The End of America: Letter of Warning to a Young Patriot, by Naomi Wolf (Chelsea Green Publishing, 192 pp., $19.95)
"So it turns out that we are at war -- a long war, a global war, a war for our civilization."
The line might well have been written by Norman Podhoretz but in fact it comes from Naomi Wolf in her new book, The End of America. It would seem, on first glance, a welcome sign of intellectual maturity from the feminist critic whose most famous contribution to American political discourse is advising Al Gore to wear "earth tones" during the 2000 presidential election.
But any suspicion that Wolf has become a clear-eyed observer of the political scene does not survive the first chapter of this book. For the existential threat that she has in mind isn't the Islamic terrorism that murdered nearly 3,000 Americans in one day and untold thousands across the globe. Rather, it is a supposed "fascist shift" that has seen the United States become the heir to Hitler's Germany, Mussolini's Italy, Stalin's Russia, and indeed just about any other despotic regime that Wolf's Dictatorship for Dummies reading of 20th century history can turn up. Her book, an expanded version of an April 2007 essay she wrote for the London Guardian titled "Fascist America, in 10 Easy Steps," is written as a "letter of warning" to all who are prepared to defend civilization against the advance of this American fascism.
To be sure, making the case that America is in the grip of a fascist takeover presents formidable challenges for even a seasoned polemicist. Of these the most obvious must be the fact that, as a country with the freest press in the world, an independent judiciary, a representative government, a vigorous democratic process, and a cultural tradition of anti-authoritarianism dating back to its founding, the United States is not exactly the dictionary definition of a fascist state. Conscious of the fact, Wolf acknowledges that it is "tempting to think that the basic machinery of [American] democracy still works fine" and that the political process can correct such flaws as exist.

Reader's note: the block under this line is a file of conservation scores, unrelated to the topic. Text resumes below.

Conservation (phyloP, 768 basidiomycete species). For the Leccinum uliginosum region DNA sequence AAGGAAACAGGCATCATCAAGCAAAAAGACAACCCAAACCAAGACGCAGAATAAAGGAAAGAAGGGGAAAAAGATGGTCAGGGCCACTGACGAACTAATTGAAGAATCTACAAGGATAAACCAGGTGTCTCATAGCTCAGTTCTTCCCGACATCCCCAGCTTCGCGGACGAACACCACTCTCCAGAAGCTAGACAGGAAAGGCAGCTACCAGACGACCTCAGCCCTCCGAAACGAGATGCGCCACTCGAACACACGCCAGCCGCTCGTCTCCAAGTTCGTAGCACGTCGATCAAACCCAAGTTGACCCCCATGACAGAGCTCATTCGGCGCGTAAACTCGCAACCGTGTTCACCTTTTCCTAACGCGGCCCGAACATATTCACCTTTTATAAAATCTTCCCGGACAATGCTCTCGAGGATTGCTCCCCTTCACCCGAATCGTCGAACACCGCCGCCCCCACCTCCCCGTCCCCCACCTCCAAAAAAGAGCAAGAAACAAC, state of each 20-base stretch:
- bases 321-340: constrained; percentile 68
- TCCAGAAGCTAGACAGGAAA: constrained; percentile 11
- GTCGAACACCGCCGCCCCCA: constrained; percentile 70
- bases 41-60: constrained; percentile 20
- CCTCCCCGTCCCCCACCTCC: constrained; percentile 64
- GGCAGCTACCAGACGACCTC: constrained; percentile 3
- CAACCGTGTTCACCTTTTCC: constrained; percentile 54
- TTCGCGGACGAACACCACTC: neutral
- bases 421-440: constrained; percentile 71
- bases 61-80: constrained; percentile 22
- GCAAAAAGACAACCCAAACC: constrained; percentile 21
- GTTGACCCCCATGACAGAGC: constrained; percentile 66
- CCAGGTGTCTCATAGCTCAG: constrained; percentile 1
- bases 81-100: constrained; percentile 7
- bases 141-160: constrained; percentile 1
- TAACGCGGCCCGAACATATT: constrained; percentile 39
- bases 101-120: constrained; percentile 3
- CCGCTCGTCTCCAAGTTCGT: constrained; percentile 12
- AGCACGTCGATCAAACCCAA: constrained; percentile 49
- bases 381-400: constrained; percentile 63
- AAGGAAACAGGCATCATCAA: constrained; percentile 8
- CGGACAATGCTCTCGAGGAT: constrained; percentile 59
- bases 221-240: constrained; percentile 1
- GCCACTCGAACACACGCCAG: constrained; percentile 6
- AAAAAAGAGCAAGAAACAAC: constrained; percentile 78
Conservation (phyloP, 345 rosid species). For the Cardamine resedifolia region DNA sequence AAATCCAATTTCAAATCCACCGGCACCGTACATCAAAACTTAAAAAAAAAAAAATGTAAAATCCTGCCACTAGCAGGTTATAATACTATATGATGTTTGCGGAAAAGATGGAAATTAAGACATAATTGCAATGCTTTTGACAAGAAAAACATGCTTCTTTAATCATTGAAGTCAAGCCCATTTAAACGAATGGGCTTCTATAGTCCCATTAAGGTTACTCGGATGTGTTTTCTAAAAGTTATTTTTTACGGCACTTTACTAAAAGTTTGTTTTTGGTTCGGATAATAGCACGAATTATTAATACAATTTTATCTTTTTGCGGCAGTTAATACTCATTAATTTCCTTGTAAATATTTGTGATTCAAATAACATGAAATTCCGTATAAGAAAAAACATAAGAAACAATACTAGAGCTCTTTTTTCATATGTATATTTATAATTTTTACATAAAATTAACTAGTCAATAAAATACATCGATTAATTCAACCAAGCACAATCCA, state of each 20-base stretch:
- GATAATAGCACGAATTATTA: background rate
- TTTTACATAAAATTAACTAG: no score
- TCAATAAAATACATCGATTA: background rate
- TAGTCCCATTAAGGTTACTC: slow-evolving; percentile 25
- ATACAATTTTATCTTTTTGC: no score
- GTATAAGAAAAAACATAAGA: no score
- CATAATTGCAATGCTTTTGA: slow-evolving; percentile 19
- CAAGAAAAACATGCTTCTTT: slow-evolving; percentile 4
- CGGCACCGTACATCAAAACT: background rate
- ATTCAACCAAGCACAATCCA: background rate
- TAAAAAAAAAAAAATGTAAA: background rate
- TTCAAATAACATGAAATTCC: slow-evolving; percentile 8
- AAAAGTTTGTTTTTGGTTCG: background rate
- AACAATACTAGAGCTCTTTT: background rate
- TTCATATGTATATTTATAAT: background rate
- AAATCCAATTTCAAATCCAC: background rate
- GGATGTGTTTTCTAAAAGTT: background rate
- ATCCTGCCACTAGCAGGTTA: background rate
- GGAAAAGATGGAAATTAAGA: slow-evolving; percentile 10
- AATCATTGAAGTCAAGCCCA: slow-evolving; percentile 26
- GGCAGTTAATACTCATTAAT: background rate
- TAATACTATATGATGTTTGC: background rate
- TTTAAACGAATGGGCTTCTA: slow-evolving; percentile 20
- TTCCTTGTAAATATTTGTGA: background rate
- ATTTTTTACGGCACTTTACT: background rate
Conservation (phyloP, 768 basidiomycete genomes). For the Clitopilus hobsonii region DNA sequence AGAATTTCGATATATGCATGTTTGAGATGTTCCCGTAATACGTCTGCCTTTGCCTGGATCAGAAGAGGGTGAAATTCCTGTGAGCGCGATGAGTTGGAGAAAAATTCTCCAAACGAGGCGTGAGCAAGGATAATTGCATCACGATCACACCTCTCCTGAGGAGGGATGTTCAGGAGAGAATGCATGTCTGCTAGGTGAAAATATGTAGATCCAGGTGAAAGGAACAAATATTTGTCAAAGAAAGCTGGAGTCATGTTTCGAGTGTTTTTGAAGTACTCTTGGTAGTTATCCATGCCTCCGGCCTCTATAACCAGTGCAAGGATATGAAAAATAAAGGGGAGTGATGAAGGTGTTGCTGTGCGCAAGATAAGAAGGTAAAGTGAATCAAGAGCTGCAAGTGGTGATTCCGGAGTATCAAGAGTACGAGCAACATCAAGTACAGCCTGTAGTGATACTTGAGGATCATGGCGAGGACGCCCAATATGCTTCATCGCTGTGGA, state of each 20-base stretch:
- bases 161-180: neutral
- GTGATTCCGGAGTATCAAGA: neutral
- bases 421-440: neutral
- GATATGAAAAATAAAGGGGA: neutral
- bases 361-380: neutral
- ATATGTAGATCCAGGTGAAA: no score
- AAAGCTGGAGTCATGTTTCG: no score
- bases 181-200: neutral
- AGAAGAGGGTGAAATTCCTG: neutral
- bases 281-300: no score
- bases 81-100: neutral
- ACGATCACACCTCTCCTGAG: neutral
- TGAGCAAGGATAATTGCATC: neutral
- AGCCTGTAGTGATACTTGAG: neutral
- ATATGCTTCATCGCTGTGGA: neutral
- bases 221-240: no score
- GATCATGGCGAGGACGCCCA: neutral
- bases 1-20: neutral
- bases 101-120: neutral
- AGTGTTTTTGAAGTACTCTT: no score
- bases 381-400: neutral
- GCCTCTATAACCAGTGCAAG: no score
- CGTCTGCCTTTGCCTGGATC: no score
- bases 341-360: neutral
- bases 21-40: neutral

But she knows better. Sure, "the courts are ruling, newspapers are publishing exposes, protest marches are being planned against the war; a presidential race is underway." Underneath it all, however, is a "dictatorial reality." Hidden to the eyes of "ordinary citizens" are "parallels" between life in the modern United States and the dictatorships of the past. In a passage that coveys the general flavor of her book, Wolf shows precisely what these parallels are:
A Long Island mother, for instance, was forced to drink her own breast milk from three bottles of breast milk prior to boarding the plain at JFK. Other adult passengers have been forced to drink baby formula. In Benito Mussolini's era, one intimidation tactic was to force citizens to dink emetics and other liquids. German S.S. men picked this up: They forced Wilhelm Sollmann, a Social Democrat leader, for instance, to drink castor oil and urine. Of course baby formula is not an emetic. But a state agent…forcing a citizen to ingest liquid is a new scene in America.
Ripe for ridicule, such dubious parallels -- First they came for the baby formula, then they came for the Jews... -- are nevertheless a good illustration of both the odiousness of Wolf's reductio ad Hitlerum style of argument and the sloppiness of her research. For instance, the policy of having passengers drink from containers before boarding was indeed imbecilic (not to mention revolting in some cases). That is precisely why it was suspended in 2002, just two months after the incident with breast milk occurred at JFK. Moreover, the security officer responsible for the woman's humiliation was not a "state agent," but a privately employed guard. That fact is made plain in the news story that Wolf quotes in her footnotes, but beyond whose headline she evidently neglected to read. As for the comparison between airport security checks and Nazi torture, it is so rebarbative in its moral equivalence as to require no serious refutation.